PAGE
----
Both my grandmothers used to make this traditional Eastern European Jewish dish. In my hazy memory, I think I was really doubtful I would like these, but the sweetness pulled in the otherwise picky young eater I was.
I wish now I could ask them what any of their tips or tricks were, but from talking to my parents extensively about what they remember of the preparation, I feel like my own recipe would do my grandmas proud.
I was so happy to find out that they used lots of sauerkraut and kraut juice in their version, because not everyone does so, and obviously I’m a lover of homemade sauerkraut.
Furthermore, I always have a ton of kraut and am always looking for new ways to use it. I was thrilled to have a perfect use for some now 18-month-old dilly kraut from my organic garden. It’s really sour and wonderful now, and really crispy still too (which gave me pause to cook a bunch of it, but a surplus is a surplus).
One thing I think my recipe does is intensify the flavor I remember experiencing many times before. Eastern European and Russian food can be notoriously bland. No, I’m not calling my grandmothers’ holishkes bland, but as my grandfather once said of me and my brother, “you like to go full flavor!” My preparation is more sour and probably a little less sweet than my grandma’s, and my grandparents weren’t using homemade kraut. It is more flavorful and tart than the pasteurized store stuff.
Although it totally breaks with Slavic food, I’ve also provided an option in the recipe to add some hot peppers. Holishkes n’ habaneros anyone?! I like to think my grandparents would have been proud of my blend of new and old, even if scared to try it themselves.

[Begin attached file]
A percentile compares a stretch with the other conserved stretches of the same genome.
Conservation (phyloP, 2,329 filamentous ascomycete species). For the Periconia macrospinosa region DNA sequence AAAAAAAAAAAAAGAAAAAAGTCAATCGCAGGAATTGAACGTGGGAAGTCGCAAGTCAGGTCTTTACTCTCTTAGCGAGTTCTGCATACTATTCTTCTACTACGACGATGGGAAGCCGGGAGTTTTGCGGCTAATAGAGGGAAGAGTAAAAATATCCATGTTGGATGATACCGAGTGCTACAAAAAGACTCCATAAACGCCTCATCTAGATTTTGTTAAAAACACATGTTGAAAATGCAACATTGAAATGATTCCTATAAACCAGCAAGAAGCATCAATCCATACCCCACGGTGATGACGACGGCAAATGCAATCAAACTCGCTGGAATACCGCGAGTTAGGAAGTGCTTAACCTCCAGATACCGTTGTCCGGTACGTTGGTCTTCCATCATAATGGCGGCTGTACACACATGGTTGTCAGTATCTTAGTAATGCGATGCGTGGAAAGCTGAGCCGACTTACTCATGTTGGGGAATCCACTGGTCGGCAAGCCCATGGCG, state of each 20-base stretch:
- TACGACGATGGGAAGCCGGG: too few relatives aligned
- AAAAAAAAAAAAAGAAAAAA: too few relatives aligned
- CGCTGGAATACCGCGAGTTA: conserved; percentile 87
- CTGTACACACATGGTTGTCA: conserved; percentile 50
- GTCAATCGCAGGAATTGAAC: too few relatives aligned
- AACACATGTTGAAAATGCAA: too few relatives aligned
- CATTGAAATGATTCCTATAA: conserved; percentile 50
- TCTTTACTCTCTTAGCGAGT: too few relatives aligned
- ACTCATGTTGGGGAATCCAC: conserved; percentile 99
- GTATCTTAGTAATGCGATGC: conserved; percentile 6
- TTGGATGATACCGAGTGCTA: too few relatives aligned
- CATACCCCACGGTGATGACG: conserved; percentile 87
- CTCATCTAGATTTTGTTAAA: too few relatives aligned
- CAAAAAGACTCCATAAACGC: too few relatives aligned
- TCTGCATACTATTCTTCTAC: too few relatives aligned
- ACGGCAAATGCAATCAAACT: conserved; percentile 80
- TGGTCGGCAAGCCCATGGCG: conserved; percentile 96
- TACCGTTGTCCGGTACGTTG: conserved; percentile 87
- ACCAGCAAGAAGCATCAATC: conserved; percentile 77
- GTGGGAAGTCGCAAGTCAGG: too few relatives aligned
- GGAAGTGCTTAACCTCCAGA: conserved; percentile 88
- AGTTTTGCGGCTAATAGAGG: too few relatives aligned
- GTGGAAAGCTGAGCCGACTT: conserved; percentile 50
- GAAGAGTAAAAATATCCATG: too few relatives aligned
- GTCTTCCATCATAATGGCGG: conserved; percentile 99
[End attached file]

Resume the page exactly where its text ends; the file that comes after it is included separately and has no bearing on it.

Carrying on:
And with that, let’s do this!
This recipe yields about 18-22 holishkes.
You will need:
- 1 large green cabbage (3.75-4 lbs.)
- 1 lb. ground beef (or substitute)
- 1.5 cups cooked long grain rice
- 1/3 cup finely minced onion
- 1 large egg
- 1.5 cups sauerkraut (divide between 1 and 1/2 cup). I used my dilly kraut; if you only have plain, substitute with 2 TBSP fresh minced dill
- 28 oz. tomato sauce, divided (2 cans)
- 14 oz. crushed or diced tomatoes (1 can)
- 1 cup V8 or tomato juice (or substitute with another 1/2 can tomato sauce)
- Juice of 2 whole lemons (~6 TBSP)
- 2 TBSP sauerkraut juice
- 1/4 cup brown sugar (or more to taste)
- 2 TBSP tomato paste
- 2-3 cloves garlic, minced
- 1/2 tsp allspice powder
- 1/2 cup chicken or veggie stock
- Salt & pepper to taste
- Optional: 1/4 cup raisins
- Optional: 1 TBSP matzah meal
- Optional: For untraditional SPICY holishkes, several minced hot peppers of choice (e.g. a few Scotch Bonnets)
1.) Remove any large exterior leaves from the cabbage and then rinse it thoroughly. Immerse it in a large pot of boiling water and cook it for around 5 minutes, until the leaves have softened and are pliable, but not mushy. Alternately, you can immerse it for about a minute at a time, just removing leaves as they become softened, then re-immersing.